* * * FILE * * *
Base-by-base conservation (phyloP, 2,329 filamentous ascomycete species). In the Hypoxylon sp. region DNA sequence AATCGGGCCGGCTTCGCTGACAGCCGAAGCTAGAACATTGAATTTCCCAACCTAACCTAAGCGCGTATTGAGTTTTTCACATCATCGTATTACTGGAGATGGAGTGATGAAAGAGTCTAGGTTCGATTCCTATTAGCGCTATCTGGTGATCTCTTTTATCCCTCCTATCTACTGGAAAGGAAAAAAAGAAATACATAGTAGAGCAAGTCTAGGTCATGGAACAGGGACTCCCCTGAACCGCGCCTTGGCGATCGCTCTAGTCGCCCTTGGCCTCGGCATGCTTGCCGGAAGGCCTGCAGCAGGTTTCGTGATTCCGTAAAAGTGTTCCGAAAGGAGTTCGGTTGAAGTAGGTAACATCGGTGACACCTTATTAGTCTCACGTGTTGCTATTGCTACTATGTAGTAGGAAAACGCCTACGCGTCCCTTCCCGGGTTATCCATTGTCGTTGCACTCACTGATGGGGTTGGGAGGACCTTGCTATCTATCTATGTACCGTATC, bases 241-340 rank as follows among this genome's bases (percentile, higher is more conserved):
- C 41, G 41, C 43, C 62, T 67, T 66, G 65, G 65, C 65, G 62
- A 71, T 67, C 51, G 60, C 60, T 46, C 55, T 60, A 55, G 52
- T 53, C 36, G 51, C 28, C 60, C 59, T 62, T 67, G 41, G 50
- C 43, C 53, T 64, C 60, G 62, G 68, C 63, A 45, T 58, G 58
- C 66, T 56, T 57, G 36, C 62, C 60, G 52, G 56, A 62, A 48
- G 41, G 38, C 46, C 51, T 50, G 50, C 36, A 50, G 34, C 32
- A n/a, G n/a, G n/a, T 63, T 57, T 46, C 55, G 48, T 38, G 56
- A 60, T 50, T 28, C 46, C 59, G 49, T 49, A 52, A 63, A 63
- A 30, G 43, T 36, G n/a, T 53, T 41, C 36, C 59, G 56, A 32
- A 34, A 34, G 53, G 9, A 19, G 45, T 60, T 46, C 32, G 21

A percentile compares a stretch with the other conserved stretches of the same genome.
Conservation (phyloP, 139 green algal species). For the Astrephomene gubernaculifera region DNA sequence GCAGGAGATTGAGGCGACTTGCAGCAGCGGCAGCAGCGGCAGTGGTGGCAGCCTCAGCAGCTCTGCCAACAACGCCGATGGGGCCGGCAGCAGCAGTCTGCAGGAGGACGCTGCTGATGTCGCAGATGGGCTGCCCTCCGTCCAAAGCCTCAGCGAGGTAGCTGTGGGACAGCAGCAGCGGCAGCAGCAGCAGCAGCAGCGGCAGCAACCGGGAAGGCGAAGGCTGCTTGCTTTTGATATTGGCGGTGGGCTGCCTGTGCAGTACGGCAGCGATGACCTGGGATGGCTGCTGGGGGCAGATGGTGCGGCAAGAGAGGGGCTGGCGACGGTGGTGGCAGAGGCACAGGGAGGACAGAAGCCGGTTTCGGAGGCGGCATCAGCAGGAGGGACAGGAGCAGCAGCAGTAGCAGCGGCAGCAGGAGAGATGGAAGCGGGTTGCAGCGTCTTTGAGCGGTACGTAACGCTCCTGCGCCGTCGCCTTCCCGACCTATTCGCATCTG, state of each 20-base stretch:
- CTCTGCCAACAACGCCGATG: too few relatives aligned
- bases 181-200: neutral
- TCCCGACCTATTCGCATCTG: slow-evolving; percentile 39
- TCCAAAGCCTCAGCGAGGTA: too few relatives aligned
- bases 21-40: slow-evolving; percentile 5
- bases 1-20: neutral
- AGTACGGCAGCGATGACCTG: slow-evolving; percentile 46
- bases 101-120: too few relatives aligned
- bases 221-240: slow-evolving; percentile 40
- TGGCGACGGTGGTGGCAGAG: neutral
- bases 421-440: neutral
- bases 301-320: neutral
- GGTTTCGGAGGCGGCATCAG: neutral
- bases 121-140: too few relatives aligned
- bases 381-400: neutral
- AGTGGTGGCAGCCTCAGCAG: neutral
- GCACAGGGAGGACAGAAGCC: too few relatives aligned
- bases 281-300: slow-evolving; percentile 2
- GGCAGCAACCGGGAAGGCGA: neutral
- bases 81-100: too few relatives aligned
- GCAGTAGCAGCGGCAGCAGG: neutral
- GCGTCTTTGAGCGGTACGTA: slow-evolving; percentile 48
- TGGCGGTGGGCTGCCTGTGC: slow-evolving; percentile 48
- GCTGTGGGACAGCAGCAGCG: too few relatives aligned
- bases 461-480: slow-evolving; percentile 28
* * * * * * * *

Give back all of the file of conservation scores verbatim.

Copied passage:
Base-by-base conservation (phyloP, 2,329 filamentous ascomycete species). In the Hypoxylon sp. region DNA sequence AATCGGGCCGGCTTCGCTGACAGCCGAAGCTAGAACATTGAATTTCCCAACCTAACCTAAGCGCGTATTGAGTTTTTCACATCATCGTATTACTGGAGATGGAGTGATGAAAGAGTCTAGGTTCGATTCCTATTAGCGCTATCTGGTGATCTCTTTTATCCCTCCTATCTACTGGAAAGGAAAAAAAGAAATACATAGTAGAGCAAGTCTAGGTCATGGAACAGGGACTCCCCTGAACCGCGCCTTGGCGATCGCTCTAGTCGCCCTTGGCCTCGGCATGCTTGCCGGAAGGCCTGCAGCAGGTTTCGTGATTCCGTAAAAGTGTTCCGAAAGGAGTTCGGTTGAAGTAGGTAACATCGGTGACACCTTATTAGTCTCACGTGTTGCTATTGCTACTATGTAGTAGGAAAACGCCTACGCGTCCCTTCCCGGGTTATCCATTGTCGTTGCACTCACTGATGGGGTTGGGAGGACCTTGCTATCTATCTATGTACCGTATC, bases 241-340 rank as follows among this genome's bases (percentile, higher is more conserved):
- C 41, G 41, C 43, C 62, T 67, T 66, G 65, G 65, C 65, G 62
- A 71, T 67, C 51, G 60, C 60, T 46, C 55, T 60, A 55, G 52
- T 53, C 36, G 51, C 28, C 60, C 59, T 62, T 67, G 41, G 50
- C 43, C 53, T 64, C 60, G 62, G 68, C 63, A 45, T 58, G 58
- C 66, T 56, T 57, G 36, C 62, C 60, G 52, G 56, A 62, A 48
- G 41, G 38, C 46, C 51, T 50, G 50, C 36, A 50, G 34, C 32
- A n/a, G n/a, G n/a, T 63, T 57, T 46, C 55, G 48, T 38, G 56
- A 60, T 50, T 28, C 46, C 59, G 49, T 49, A 52, A 63, A 63
- A 30, G 43, T 36, G n/a, T 53, T 41, C 36, C 59, G 56, A 32
- A 34, A 34, G 53, G 9, A 19, G 45, T 60, T 46, C 32, G 21

A percentile compares a stretch with the other conserved stretches of the same genome.
Conservation (phyloP, 139 green algal species). For the Astrephomene gubernaculifera region DNA sequence GCAGGAGATTGAGGCGACTTGCAGCAGCGGCAGCAGCGGCAGTGGTGGCAGCCTCAGCAGCTCTGCCAACAACGCCGATGGGGCCGGCAGCAGCAGTCTGCAGGAGGACGCTGCTGATGTCGCAGATGGGCTGCCCTCCGTCCAAAGCCTCAGCGAGGTAGCTGTGGGACAGCAGCAGCGGCAGCAGCAGCAGCAGCAGCGGCAGCAACCGGGAAGGCGAAGGCTGCTTGCTTTTGATATTGGCGGTGGGCTGCCTGTGCAGTACGGCAGCGATGACCTGGGATGGCTGCTGGGGGCAGATGGTGCGGCAAGAGAGGGGCTGGCGACGGTGGTGGCAGAGGCACAGGGAGGACAGAAGCCGGTTTCGGAGGCGGCATCAGCAGGAGGGACAGGAGCAGCAGCAGTAGCAGCGGCAGCAGGAGAGATGGAAGCGGGTTGCAGCGTCTTTGAGCGGTACGTAACGCTCCTGCGCCGTCGCCTTCCCGACCTATTCGCATCTG, state of each 20-base stretch:
- CTCTGCCAACAACGCCGATG: too few relatives aligned
- bases 181-200: neutral
- TCCCGACCTATTCGCATCTG: slow-evolving; percentile 39
- TCCAAAGCCTCAGCGAGGTA: too few relatives aligned
- bases 21-40: slow-evolving; percentile 5
- bases 1-20: neutral
- AGTACGGCAGCGATGACCTG: slow-evolving; percentile 46
- bases 101-120: too few relatives aligned
- bases 221-240: slow-evolving; percentile 40
- TGGCGACGGTGGTGGCAGAG: neutral
- bases 421-440: neutral
- bases 301-320: neutral
- GGTTTCGGAGGCGGCATCAG: neutral
- bases 121-140: too few relatives aligned
- bases 381-400: neutral
- AGTGGTGGCAGCCTCAGCAG: neutral
- GCACAGGGAGGACAGAAGCC: too few relatives aligned
- bases 281-300: slow-evolving; percentile 2
- GGCAGCAACCGGGAAGGCGA: neutral
- bases 81-100: too few relatives aligned
- GCAGTAGCAGCGGCAGCAGG: neutral
- GCGTCTTTGAGCGGTACGTA: slow-evolving; percentile 48
- TGGCGGTGGGCTGCCTGTGC: slow-evolving; percentile 48
- GCTGTGGGACAGCAGCAGCG: too few relatives aligned
- bases 461-480: slow-evolving; percentile 28